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Some Effects of Supplemental Pilates Training on the Posture, Strength, and Flexibility of Dancers 17 to 22 Years of Age

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Proper alignment in dancers is a pre-requisite for achieving aesthetic line and form and for efficient execution of movement. Pelvic alignment is a common deficit in dancers that results in faulty technique and impaired performance. Dancers must be able to obtain their personal neutral alignment to avoid injury and achieve ease of execution. This study was designed to examine the effects, qualitatively and quantitatively, of Pilates training on pelvic alignment, strength, and flexibility in dancers. Twenty female dancers, 17 to 22 years of age, participated in a screening that consisted of an AlignaBod posture screen, upper abdominal manual muscle test, double leg lower test, straight leg raise test, and modified Thomas test. Participants were screened, engaged in dance classes for 14 weeks without Pilates, and screened a second time. They then attended a 2-hour pelvic alignment workshop followed by two weekly Pilates classes, one mat and one apparatus, for 14 weeks. The study concluded with a final screening and collection of qualitative data regarding participant perceptions of their experience. Analysis demonstrated a decrease in the number of postural misalignments with Pilates intervention compared to no significant change in total misalignments when taking dance classes only. The prevalence of forward head posture, knee hyperextension, and foot-ankle pronation or supination all decreased significantly. After participating in the Pilates intervention, the prevalence of iliotibial band and hamstring inflexibility decreased and lower abdominal muscle strength improved significantly. All participants reported they felt that Pilates improved their core stability, pelvic alignment, strength, and body awareness. This study suggests that Pilates, when added to dance training, can improve postural alignment, flexibility, and abdominal strength in dancers. Additionally, it is well tolerated by dancers, making it a potentially valuable cross-training tool.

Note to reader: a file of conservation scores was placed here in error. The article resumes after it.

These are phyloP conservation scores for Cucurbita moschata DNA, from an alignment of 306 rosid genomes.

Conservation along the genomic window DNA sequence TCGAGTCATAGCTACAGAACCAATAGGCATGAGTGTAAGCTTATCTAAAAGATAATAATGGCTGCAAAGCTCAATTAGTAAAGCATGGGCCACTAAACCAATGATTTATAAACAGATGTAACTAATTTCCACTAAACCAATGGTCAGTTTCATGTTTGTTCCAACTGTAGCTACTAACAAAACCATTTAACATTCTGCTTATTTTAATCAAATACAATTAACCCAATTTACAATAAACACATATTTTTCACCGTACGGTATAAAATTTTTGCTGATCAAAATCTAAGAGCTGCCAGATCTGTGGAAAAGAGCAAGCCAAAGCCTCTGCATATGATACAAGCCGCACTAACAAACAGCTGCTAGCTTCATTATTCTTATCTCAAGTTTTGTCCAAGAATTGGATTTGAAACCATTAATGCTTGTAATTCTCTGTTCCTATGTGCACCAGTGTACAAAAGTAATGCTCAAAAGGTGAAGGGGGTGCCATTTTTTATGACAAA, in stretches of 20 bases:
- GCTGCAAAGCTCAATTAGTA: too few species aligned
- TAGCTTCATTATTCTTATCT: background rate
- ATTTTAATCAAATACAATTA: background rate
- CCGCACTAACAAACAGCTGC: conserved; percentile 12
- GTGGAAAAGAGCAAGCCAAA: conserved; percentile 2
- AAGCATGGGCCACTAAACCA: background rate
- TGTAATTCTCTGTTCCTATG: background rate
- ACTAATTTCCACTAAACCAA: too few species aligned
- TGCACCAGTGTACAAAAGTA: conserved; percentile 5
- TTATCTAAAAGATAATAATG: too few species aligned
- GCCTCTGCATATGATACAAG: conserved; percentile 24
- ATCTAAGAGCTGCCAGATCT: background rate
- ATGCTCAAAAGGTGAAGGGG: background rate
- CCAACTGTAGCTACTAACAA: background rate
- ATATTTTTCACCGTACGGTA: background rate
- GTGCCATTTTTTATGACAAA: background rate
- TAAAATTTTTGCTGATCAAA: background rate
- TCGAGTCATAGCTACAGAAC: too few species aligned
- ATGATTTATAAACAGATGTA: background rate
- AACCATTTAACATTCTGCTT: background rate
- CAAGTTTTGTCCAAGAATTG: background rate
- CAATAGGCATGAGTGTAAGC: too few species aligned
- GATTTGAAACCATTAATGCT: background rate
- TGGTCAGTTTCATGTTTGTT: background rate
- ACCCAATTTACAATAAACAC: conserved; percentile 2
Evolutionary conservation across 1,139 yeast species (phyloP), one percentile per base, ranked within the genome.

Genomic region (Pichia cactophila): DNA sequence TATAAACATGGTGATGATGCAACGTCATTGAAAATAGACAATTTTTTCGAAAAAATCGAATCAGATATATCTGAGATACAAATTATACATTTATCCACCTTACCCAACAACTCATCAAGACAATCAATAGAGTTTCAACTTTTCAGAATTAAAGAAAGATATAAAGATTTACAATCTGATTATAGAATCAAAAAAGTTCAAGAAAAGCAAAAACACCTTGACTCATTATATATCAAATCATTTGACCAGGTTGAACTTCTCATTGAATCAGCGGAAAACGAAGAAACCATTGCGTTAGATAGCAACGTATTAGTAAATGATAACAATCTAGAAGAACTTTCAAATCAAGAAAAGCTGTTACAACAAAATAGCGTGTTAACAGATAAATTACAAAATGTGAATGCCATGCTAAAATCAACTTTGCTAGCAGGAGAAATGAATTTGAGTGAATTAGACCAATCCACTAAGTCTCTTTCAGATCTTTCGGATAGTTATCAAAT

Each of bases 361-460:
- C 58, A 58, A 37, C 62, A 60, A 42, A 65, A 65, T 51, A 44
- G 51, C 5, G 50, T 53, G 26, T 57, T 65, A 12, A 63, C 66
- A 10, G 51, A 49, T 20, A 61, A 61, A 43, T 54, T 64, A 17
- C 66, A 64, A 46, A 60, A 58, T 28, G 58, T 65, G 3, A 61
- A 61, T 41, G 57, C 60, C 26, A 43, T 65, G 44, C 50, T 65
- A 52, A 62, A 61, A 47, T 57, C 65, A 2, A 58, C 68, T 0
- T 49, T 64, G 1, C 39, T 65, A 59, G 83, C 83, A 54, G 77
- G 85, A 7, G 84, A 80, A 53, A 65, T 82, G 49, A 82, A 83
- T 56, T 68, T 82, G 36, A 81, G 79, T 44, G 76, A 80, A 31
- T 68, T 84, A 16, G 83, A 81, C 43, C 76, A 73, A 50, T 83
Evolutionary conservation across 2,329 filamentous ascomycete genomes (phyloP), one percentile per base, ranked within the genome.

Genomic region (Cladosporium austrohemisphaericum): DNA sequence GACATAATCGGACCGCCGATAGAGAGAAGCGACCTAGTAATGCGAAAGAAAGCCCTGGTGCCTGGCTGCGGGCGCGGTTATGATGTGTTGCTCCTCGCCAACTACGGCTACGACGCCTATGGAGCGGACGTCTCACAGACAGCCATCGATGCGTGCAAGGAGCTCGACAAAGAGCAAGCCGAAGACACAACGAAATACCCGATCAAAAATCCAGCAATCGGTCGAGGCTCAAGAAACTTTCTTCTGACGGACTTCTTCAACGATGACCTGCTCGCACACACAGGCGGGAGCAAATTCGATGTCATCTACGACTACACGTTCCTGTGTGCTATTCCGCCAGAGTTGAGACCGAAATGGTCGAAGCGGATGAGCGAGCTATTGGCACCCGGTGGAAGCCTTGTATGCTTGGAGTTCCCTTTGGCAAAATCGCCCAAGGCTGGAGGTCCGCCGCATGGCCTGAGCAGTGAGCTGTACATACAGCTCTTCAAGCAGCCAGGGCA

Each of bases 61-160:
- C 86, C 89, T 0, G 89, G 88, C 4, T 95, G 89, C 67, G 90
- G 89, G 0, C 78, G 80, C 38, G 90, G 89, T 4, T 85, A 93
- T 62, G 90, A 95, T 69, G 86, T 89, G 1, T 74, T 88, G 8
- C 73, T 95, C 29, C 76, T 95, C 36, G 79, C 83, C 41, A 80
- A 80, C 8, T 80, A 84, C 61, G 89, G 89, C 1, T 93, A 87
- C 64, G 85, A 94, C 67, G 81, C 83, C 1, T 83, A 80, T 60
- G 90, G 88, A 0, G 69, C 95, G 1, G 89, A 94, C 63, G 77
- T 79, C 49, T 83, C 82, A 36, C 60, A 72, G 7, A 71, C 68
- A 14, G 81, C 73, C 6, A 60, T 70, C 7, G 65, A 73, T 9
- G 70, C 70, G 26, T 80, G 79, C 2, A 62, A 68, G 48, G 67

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Document Type: Research Article

Affiliations: 1: Goucher College, Baltimore, Maryland, USA, Goucher College, 1021 Dulaney Valley Road, Baltimore, Maryland 21204, USA;, Email: [email protected] 2: Johns Hopkins Physical Medicine and Rehabilitation, Johns Hopkins Medical Center, Baltimore Maryland, USA

Publication date: 01 December 2018

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